But don’t worry too much if you are a small, US-based business that is not actively and knowingly conducting business in the EU and targeting EU customers. Worry is not preparation anyway and how to play it safe is not totally clear. Of course, you should play it safe where you can and seek advice if you think you’ve got exposure. However, it is not even currently clear how the EU would have even have jurisdiction AKA the longarm of the law to fine you. Businesses are supposed to appoint a representative in the EU to receive such complaints if they carry out systematic monitoring like online behavior tracking or process data in sensitive categories (think health or criminal data), but asking any US business to do so is unprecedented. Small companies without European operations are not the droids the EU is looking for. We’ll have to see how this is even enforced through international law, but common sense says the resources needed to do so would be overwhelming. Larger companies with European offices will be caught in the GDPR net based on those ties to Europe and enforcement would happen through their European operations.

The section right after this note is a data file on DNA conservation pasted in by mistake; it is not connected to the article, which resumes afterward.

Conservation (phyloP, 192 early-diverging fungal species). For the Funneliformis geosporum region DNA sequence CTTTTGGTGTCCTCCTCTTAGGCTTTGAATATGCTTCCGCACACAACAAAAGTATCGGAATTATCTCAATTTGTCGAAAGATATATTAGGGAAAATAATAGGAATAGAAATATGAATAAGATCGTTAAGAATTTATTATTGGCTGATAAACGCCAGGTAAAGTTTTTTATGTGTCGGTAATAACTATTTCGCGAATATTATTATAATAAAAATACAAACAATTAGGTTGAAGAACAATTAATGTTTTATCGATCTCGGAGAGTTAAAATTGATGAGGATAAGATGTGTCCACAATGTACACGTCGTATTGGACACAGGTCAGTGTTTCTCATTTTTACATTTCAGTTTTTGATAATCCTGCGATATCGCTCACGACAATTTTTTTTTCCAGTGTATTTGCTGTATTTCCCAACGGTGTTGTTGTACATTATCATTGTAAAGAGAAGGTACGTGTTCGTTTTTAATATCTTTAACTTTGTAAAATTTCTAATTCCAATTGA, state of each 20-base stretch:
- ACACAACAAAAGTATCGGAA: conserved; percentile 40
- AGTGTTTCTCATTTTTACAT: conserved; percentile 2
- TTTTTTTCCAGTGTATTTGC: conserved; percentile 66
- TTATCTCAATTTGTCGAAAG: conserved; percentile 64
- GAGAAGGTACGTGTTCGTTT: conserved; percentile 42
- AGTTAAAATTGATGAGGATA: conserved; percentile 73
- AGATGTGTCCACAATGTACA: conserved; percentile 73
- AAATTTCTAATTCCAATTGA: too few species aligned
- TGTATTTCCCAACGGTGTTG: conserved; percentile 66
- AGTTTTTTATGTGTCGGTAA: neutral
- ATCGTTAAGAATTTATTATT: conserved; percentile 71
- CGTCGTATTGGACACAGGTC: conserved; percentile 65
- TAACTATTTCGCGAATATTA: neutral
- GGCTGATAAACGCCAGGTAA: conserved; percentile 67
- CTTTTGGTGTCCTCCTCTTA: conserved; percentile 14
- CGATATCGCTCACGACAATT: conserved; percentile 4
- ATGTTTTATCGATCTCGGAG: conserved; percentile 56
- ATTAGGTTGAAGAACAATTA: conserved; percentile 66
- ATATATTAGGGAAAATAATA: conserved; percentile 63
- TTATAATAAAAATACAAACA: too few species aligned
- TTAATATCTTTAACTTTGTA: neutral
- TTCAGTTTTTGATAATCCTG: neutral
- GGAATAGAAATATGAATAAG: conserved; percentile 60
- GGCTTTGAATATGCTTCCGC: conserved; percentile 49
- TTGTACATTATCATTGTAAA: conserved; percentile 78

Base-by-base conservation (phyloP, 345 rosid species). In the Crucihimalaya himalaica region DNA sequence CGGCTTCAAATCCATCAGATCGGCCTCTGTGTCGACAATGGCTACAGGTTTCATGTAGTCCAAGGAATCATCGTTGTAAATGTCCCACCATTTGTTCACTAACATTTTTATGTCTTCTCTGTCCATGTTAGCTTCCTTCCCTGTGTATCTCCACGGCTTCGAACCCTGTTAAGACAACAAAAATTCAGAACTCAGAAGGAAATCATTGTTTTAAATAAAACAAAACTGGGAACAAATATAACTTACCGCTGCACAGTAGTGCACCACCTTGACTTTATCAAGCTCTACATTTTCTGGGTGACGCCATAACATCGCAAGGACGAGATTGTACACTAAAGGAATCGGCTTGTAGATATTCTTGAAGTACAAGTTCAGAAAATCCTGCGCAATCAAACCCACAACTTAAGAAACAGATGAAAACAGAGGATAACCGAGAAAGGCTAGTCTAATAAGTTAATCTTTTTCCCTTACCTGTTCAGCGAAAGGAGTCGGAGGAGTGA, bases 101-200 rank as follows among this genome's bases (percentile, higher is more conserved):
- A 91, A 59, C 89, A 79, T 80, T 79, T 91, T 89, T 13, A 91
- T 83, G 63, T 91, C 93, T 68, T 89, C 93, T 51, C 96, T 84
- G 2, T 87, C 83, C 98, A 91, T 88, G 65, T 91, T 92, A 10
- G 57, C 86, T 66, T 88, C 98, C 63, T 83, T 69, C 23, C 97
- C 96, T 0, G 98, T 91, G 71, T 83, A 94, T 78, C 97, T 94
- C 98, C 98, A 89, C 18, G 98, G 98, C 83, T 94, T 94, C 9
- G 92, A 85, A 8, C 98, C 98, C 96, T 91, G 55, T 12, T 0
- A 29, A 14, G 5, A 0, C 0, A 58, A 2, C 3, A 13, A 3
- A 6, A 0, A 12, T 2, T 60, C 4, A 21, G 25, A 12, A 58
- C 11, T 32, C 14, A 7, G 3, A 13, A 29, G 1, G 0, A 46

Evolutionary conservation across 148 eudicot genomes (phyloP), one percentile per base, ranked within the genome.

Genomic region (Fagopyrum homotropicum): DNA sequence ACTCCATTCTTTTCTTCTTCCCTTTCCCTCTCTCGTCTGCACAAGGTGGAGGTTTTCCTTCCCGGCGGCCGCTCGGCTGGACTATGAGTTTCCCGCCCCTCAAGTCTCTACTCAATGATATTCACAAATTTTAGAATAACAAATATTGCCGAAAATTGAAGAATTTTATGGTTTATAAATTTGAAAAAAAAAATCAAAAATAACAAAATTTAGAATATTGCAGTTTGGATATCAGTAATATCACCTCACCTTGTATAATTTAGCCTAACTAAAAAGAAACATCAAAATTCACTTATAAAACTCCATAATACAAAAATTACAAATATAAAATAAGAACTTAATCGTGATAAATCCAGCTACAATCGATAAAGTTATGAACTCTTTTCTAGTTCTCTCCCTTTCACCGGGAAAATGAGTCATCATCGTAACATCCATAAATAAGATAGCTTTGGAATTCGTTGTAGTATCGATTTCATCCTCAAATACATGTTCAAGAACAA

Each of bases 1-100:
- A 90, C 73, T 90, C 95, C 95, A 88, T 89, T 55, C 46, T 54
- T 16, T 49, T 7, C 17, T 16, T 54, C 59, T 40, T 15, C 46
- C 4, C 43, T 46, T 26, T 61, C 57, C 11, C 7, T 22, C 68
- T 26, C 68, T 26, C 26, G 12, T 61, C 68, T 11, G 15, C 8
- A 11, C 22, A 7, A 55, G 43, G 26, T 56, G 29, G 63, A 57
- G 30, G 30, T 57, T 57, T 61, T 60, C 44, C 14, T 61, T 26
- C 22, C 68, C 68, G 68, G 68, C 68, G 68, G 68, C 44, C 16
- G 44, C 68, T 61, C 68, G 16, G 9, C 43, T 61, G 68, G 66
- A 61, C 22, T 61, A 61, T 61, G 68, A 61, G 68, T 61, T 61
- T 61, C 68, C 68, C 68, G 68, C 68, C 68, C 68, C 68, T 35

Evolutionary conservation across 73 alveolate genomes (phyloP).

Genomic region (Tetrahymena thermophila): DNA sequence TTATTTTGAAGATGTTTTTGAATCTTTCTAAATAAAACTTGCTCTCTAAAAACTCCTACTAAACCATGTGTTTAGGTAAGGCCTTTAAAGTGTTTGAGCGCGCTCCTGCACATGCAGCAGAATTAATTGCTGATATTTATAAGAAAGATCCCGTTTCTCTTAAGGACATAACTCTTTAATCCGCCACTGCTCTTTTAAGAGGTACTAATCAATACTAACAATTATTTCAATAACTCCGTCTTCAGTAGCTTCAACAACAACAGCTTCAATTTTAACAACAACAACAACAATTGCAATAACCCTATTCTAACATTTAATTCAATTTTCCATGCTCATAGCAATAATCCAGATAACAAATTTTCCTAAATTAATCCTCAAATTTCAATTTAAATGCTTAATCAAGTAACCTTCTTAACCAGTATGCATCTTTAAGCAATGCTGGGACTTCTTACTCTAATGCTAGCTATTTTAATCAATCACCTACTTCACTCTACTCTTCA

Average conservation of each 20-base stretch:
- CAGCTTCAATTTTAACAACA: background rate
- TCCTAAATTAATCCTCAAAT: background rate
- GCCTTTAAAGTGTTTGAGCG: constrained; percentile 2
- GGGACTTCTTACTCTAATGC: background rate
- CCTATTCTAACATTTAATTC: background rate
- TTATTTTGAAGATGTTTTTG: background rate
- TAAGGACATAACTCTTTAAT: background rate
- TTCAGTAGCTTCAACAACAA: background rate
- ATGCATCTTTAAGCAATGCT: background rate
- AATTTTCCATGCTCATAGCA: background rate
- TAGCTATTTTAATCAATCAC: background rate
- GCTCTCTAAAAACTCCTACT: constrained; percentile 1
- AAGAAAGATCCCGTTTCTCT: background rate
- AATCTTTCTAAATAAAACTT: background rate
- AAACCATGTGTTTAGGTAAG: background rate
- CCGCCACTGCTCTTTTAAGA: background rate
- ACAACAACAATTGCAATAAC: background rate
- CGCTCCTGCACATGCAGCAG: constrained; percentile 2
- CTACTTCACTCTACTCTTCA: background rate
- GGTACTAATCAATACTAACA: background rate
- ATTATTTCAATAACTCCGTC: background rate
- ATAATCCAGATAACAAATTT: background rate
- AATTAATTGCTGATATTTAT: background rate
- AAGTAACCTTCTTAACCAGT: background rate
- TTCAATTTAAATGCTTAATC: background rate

Of course, if your business does not have a need to have its website available to European web traffic, you could close access off to those visitors and not be troubled by GDPR at all. This might make sense for some, but others like a hotel who would happily accept a reservation from a German tourist, might not wish to close that revenue door.
The law will be enforced based on complaint-driven inquiry. That means that compliance is user-driven. An EU citizen has to ask to have her rights upheld with the company that has her data, that company has a certain amount of time to comply and then the EU citizen can file a complaint with their local regulator. And that local regulator is not an EU wide office, but rather an office in their EU country. <insert sound of cocking shotgun here> And it is anticipated that each country will have their own flavor of enforcement. Of course, keeping data secure and not abusing the use of it for marketing purposes will prevent most complaints.